1600–1000 million years ago
The Mesoproterozoic Era is a geologic era that occurred from . The Mesoproterozoic was the first period of Earth's history of which a fairly definitive geological record survives. Continents existed during the preceding era (the Paleoproterozoic), but little is known about them. The continental masses of the Mesoproterozoic were more or less the same ones that exist today.
This era is marked by the further development of continental plates and plate tectonics. The first large-scale mountain building episode, the Grenville Orogeny, for which extensive evidence still survives, happened in this period.
The era saw the development of sexual reproduction, which greatly increased the complexity of life to come. It was the start of development of communal living among organisms, the multicellular organisms.
It was an era of apparently critical, but still poorly understood, changes in the chemistry of the sea, the sediments of the earth, and the composition of the air. Oxygen levels had risen to perhaps 1% of today's levels at the beginning of the era and continued rising throughout the Era.
The era did see large quantities of organisms in at least some areas at some periods: The EIA/ARI Technically Recoverable Shale Oil and Shale Gas Resources: An Assessment of 137 Shale Formations in 41 Countries Outside the United States of June 2013 estimated around 194 trillion cubic feet of gas in place (ca. 44 trillion recoverable) and around 93 billion barrels of oil in place (ca. 4.7 billion recoverable) in the Lower Kyalla and Middle Velkerri formations alone of the Beetaloo Basin in Australia's Northern Territory.
The subdivisions of the Mesoproterozoic are arbitrary divisions based on time. They are not geostratigraphic or biostratigraphic units. The base of the Mesoproterozoic is defined chronometrically, in terms of years, rather than by the appearance or disappearance of some organism. This gives an illusory sense of certainty. Radiometric dating is a good tool, and gets better each decade. This creates some problems. As a practical matter, radiometric dates have an error margin of 1-2%. That sounds good, but it means that two sites, both measured to be at the exact base of the Ectasian, might differ in age by over 50 My. Since the Ectasian is only 200 My long, these differences dramatically influence its timescale. And this accounts only for random error, ignoring systematic errors. Systematic errors can be caused by extraterrestrial events, by geochemical or biochemical sorting of isotopes, and human error. Thus far, biostratigraphy has usually proved considerably more exact. In addition, a thoughtful choice of biological marker can be used as a signal to expect a whole host of ecological changes. The difference between a Changhsingian and an Induan deposit isn't just a matter of a few years. The world changed significantly at the end of the Permian.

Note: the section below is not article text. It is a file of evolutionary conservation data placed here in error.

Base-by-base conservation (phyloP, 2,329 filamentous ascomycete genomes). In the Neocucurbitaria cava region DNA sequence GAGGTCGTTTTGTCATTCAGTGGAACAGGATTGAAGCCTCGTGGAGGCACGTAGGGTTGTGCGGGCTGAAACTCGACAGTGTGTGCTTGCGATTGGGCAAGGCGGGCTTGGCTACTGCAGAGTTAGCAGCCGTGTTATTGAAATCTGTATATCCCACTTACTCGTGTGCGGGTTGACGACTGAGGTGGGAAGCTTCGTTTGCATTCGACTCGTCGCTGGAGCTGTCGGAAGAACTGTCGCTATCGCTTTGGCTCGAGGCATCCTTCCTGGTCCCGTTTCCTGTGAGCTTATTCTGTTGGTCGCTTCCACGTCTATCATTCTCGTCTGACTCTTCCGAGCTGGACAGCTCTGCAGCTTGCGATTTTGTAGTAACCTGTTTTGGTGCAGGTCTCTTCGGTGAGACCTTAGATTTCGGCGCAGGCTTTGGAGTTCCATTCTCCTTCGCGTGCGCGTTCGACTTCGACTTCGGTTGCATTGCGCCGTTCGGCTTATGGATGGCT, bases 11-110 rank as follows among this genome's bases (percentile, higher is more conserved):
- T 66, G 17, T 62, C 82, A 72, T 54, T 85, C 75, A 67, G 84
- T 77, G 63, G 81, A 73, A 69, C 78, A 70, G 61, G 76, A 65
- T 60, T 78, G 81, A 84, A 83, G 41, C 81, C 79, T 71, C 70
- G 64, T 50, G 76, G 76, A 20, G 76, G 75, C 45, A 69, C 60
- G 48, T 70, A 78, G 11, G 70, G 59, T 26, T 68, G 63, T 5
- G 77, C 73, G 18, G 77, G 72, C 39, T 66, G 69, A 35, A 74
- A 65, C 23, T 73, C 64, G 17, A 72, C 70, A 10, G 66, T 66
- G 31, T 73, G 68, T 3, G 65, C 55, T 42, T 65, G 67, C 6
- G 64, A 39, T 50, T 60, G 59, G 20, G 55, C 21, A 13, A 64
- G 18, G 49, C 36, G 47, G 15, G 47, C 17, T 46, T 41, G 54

By contrast, the transition from Calymmian to Ectasian has no meaning beyond calendar time. The usual reason given for the use of a chronometric system is that there is insufficient biological activity or geochemical change to find useful markers. That is a position which is now a little uncertain and is going to become increasingly tenuous over the next few years. For example, there are a number of good potential markers in the rise and decline of "Christmas tree" stromatolites, in the ebb and flow of banded iron formations, the appearance of stable carbon-13 isotope (13C) excursions, and so on. These have real meaning for the geologist and paleontologist.
For that matter, they are not completely without biological markers. There has been considerable progress in studying and identifying fossil bacteria and Eukarya. The cyanobacterium Archaeoellipsoides is one relatively common form, apparently known from several species. It is probably related to the extant Anabaena and indicates the presence of significant free oxygen. Oxygen levels also had significant effects on ocean chemistry; continental weathering rates increased and provided sulfates and nitrates as nutrients. It would be remarkable if this didn't result in new populations of both bacterial and eukaryotic organisms. Since the presence of these cells would be tied directly to important geochemical events, they would make ideal organisms for biostratigraphy.
The time period from 1780 Ma to 850 Ma, an unofficial period based on stratigraphy rather than chronometry, named the Rodinian, is described in the geological timescale review 2012 edited by Gradstein et al., but as of February 2017[update], this has not yet been officially adopted by the International Union of Geological Sciences (IUGS).
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